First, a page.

I got up around 7:00 am to overcast skies and high fog, with temps in the 40’s, and headed over to the Cosumnes River Preserve for a walk. I wasn’t expecting very much, but was hoping to maybe see some fungus along the walkway that goes through the oak forest. Nope. No fungi. Not even a single little mushroom. I was hoping to see an otter or mink, too, and again, nope. Nothing.
I checked the trees for lichen, and pretty much saw the usual suspects. I also checked out the lichen on the walls of the metal bridge the crosses an especially marshy area at the preserve.
I caught sight of many different waterfowl, but many were too far away to get any good photos of them – which is kind of what I expected. Recent reports have suggested the photo-taking opportunities juts aren’t there…and it may be because it’s still cold, overcast, and intermittently drizzly around here right now. When the sun shows itself, things may be different.
CLICK HERE for the full album of photos.
I did get to see a small flock of Buffleheads,and in among them was the first Common Goldeneye of the season.
In this video [above] you can see both male and female Buffleheads. In the first part of the video, you’ll see one of the males doing the head-bobbing gesture that’s part of their courtship ritual. You’ll also see a male and female pair fly off from the water, and see a larger male Northern Shoveler come in for a landing.
Cornell explains: “…Head-bobbing is the most common courtship display. The male swims toward a female and starts making a movement in which the head is repeatedly extended upwards and forwards (about 60° to the surface), and then retracted in rapid jerks, with brief pauses in the lowered stance. A characteristic sequence of actions during courtship involves Fly-over and Landing, Head-shake-forwards and Wing-lifting, and small Head-bobbing. Fly-over and Landing occur when a male courts a female in the presence of other males. The male makes a short flight over the female with the head held forward and low. At landing, the male is upright and the crest is erected as he “skis” on water with his feet pointing forward, thereby showing his conspicuous black and white upper plumage and bright pink feet. After he settles on the water, the head is thrust forward (Head-shake-forwards), and the wings are raised sharply behind the head (Wing-lifting). Head-bobbing follows.”
Among Buffleheads monogamy is the rule, but the pair bonds break when the breeding season is over, and then resume again the following year. The sex ratio favors the males, about 5 (males) to 1 (female). Copulation is brief as the male mounts the female for only 10–15 seconds and like most ducks, male Buffleheads have a penis.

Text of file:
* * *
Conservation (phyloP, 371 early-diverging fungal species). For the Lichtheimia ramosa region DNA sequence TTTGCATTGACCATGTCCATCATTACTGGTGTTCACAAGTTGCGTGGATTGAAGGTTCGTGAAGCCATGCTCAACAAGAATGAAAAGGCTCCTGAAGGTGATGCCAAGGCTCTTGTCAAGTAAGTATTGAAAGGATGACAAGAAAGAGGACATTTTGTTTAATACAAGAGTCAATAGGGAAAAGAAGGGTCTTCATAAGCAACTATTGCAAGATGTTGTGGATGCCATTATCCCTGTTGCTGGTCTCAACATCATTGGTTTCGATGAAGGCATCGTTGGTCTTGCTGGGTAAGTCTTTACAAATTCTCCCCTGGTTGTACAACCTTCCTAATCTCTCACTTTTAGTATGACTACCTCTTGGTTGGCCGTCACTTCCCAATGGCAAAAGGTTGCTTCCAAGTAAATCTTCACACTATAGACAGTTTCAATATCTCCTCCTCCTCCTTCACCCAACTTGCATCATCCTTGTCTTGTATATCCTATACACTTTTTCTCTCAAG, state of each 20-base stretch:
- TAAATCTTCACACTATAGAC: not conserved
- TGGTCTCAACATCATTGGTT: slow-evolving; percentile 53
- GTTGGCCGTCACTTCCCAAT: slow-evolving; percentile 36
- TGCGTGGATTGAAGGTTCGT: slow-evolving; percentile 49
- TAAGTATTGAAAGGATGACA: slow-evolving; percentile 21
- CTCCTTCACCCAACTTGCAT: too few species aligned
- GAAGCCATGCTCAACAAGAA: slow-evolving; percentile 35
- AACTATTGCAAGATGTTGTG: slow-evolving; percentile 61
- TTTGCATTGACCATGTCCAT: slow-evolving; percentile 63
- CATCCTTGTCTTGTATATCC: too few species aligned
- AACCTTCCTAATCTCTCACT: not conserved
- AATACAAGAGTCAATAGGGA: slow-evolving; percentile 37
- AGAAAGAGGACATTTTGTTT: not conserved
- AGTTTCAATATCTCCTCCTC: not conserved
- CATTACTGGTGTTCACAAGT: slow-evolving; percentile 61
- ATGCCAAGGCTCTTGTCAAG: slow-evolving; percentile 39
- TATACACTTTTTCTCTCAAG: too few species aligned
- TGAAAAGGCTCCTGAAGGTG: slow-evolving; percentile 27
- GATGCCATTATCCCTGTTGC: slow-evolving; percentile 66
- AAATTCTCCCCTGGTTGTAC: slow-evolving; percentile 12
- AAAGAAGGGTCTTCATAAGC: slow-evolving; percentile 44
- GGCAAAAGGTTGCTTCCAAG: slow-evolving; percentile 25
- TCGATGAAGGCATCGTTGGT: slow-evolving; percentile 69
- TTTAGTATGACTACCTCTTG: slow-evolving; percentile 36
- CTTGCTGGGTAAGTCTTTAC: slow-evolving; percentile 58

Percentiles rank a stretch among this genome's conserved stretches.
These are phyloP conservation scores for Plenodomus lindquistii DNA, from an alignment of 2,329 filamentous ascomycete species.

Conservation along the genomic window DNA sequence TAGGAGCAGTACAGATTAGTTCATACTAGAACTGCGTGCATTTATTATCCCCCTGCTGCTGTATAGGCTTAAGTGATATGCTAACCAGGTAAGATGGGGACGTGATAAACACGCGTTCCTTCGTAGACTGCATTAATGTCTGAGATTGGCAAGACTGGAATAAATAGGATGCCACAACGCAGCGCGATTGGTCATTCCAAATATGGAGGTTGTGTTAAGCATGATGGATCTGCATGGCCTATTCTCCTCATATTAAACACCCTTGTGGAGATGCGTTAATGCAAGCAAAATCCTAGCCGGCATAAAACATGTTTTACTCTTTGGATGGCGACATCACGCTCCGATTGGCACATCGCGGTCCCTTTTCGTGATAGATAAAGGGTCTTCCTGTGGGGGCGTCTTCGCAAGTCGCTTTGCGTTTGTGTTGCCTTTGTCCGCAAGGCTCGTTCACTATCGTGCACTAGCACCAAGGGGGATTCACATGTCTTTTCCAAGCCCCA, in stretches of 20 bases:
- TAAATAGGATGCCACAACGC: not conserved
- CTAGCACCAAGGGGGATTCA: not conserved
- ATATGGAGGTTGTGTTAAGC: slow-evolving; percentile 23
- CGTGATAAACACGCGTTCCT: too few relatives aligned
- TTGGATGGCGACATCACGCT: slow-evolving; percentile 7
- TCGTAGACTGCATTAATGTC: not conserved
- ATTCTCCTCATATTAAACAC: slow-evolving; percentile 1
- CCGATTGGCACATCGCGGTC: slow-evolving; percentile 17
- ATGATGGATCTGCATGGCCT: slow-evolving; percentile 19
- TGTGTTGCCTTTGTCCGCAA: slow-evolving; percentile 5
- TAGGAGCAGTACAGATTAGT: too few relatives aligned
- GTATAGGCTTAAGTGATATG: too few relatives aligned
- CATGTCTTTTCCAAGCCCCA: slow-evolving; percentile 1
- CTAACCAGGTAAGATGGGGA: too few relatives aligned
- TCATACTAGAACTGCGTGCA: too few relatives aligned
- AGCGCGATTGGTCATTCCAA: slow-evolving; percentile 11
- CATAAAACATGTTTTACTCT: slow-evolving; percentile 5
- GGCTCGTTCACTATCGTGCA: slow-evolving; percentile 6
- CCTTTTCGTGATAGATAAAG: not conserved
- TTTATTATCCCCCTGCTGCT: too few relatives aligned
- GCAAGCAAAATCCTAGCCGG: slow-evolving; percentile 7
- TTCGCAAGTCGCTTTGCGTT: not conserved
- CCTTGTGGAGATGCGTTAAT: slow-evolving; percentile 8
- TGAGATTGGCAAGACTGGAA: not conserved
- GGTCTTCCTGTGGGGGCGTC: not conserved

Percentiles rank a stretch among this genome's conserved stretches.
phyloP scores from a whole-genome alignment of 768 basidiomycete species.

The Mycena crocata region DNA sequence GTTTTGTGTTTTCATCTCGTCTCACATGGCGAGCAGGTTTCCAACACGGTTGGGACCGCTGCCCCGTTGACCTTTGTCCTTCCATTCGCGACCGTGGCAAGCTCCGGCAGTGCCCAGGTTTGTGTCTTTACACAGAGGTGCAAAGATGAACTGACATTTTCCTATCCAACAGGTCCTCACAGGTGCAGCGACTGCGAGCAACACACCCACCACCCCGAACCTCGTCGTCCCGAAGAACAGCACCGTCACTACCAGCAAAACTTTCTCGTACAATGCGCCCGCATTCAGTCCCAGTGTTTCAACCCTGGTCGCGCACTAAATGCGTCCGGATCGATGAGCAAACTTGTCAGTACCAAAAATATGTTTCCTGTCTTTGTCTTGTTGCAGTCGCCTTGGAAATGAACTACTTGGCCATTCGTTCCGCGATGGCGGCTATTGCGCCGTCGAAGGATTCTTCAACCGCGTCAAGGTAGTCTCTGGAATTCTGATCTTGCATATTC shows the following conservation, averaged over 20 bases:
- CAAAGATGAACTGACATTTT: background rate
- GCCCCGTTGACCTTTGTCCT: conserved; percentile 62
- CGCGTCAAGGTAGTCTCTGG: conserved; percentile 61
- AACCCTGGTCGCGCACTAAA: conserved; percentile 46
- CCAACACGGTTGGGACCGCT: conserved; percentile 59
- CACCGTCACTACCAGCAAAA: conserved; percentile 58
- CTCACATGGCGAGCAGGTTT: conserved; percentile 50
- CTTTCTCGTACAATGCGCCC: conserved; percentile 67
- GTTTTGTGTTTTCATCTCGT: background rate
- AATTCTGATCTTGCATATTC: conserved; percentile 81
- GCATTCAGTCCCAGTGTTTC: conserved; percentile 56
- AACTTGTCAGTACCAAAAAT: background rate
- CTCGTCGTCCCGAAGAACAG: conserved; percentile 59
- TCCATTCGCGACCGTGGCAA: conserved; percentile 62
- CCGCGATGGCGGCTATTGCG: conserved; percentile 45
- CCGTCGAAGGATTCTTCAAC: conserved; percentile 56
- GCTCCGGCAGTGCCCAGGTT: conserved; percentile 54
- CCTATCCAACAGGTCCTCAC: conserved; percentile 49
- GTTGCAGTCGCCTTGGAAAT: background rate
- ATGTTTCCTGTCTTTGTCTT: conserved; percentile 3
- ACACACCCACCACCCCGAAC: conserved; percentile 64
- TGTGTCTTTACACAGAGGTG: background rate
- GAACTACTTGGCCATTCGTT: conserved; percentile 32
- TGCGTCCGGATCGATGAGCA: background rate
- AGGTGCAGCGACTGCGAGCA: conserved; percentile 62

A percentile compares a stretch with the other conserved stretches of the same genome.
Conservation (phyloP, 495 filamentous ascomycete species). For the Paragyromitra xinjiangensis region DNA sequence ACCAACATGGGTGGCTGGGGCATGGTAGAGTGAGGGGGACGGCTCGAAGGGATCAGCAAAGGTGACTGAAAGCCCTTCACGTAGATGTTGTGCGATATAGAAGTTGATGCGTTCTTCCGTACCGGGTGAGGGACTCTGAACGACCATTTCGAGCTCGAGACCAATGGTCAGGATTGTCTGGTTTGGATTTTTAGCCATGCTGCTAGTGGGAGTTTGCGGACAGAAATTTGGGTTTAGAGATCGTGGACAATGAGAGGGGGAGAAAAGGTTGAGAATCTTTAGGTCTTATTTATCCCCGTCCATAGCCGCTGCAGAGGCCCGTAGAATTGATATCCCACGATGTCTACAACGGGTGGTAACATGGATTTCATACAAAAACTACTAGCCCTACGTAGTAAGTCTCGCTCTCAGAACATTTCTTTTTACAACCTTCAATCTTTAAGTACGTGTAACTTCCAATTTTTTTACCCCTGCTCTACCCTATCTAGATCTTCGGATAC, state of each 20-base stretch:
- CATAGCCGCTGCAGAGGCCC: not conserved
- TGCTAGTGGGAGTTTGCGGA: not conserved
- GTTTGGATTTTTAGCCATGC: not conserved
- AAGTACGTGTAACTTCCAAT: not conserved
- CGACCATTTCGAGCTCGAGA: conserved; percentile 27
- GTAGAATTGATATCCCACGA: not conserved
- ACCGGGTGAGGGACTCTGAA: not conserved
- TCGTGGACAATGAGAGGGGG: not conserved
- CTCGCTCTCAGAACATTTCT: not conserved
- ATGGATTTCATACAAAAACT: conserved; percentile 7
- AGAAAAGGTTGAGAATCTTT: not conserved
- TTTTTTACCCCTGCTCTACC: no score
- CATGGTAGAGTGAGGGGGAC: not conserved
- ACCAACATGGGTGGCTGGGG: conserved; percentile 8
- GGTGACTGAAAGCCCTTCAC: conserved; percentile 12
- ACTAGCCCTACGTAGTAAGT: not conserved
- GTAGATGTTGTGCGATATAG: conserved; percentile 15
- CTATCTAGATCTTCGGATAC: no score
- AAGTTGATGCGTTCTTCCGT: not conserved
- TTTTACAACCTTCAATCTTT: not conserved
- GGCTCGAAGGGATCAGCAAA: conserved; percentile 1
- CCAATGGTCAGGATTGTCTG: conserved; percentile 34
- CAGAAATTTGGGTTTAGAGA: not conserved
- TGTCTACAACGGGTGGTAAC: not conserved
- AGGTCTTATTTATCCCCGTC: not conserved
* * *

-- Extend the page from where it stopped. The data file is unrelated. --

Sparrows and other small birds seemed to dominate my photo-taking today. At one point, I was getting pictures of a Hairy Woodpecker on one side of the trail, and a Nuttall’s Woodpecker on the other.
In another spot, there were Golden-Crowned Sparrows, some California Towhees, and a Fox Sparrow all sharing the same leaf pile. More sightings like those would have been most welcome.
All together I walked for about 3½ hours and covered almost 3 miles, so I was pleased by the exercise. This was #3 of my #52HikeChallenge.
- American Coot, Fulica americana
- American Kestrel, Falco sparverius
- American Pipit, Anthus rubescens
- American Wigeon, Anas americana
- Bare-bottom Sunburst Lichen, Xanthomendoza weberi [yellow to orange, shrubby, on rock/metal]
- Beaver, American, Beaver, Castor canadensis [sign]
- Black Phoebe, Sayornis nigricans
- Black-Necked Stilt, Himantopus mexicanus
- Bufflehead Duck, Bucephala albeola
- Buttonbush, Cephalanthus occidentalis
- California Scrub Jay, Aphelocoma californica
- California Towhee, Melozone crissalis
- Canada Goose, Branta canadensis
- Cat, Felis catus [roadkill]
- Chinese Praying Mantis, Tenodera sinensis [largest][ootheca]
- Cinnamon Teal, Anas cyanoptera
- Common Goldeneye, Bucephala clangula
- Common Sunburst Lichen, Golden Shield Lichen, Xanthoria parietina [yellow-orange,on wood/trees]
- Cooper’s Hawk, Acipiter cooperii
- Coyote, Canis latrans [roadkill]
- Curly Dock, Rumex crispus
- Ear-leaf Lichen, Normandina pulchella [green leaf-like on rocks/metal]
- Downy Woodpecker, Picoides pubescens
- Gadwall duck, Mareca Strepera
- Gold Dust Lichen, Chrysothrix candelaris
- Golden Crowned Sparrow, Zonotrichia atricapilla
- Goodding’s Black Willow, Salix gooddingii
- Great Egret, Ardea alba
- Greater White-Fronted Goose, Anser albifrons
- Greater Yellowlegs, Tringa melanoleuca
- Green Shield Lichen, Flavoparmelia caperata
- Green-Winged Teal, Anas carolinensis
- Hermit Thrush, Catharus guttatus
- House Finch, Haemorhous mexicanus
- Jointed Charlock, Wild Radish, Raphanus raphanistrum
- Killdeer, Charadrius vociferous
- Mallard duck, Anas platyrhynchos
- Mistletoe, American Mistletoe, Big Leaf Mistletoe, Phoradendron leucarpum
- Northern Harrier, Marsh Hawk, Circus hudsonius
- Northern Mockingbird, Mimus polyglottos
- Northern Pintail, Anas acuta
- Northern Shoveler, Anas clypeata
- Nuttall’s Woodpecker, Picoides nuttallii
- Red-Shouldered Hawk, Buteo lineatus
- Red-Tailed Hawk, Buteo jamaicensis
- Red-Winged Blackbird, Agelaius phoeniceus
- Ruby-Crowned Kinglet, Regulus calendula
- Shrubby Sunburst Lichen, Polycauliona candelaria
- Snow Goose, Chen caerulescens
- Stonewall Rim Lichen, Lecona muralis [pale green/gray thallus with rose/tan apothecia gathered in the center; color can be quite variable]
- Strap Lichen, Western Strap Lichen, Ramalina leptocarpha [without soredia]
- Tall Flatsedge, Cyperus eragrostis
- Tule, Common Tule, Schoenoplectus acutus
- Turkey Vulture, Cathartes aura
- Valley Oak, Quercus lobata
- Western Meadowlark, Sturnella neglecta [heard]
- White-Breasted Nuthatch, Sitta carolinensis[heard]
- White-Crowned Sparrow, Zonotrichia leucophrys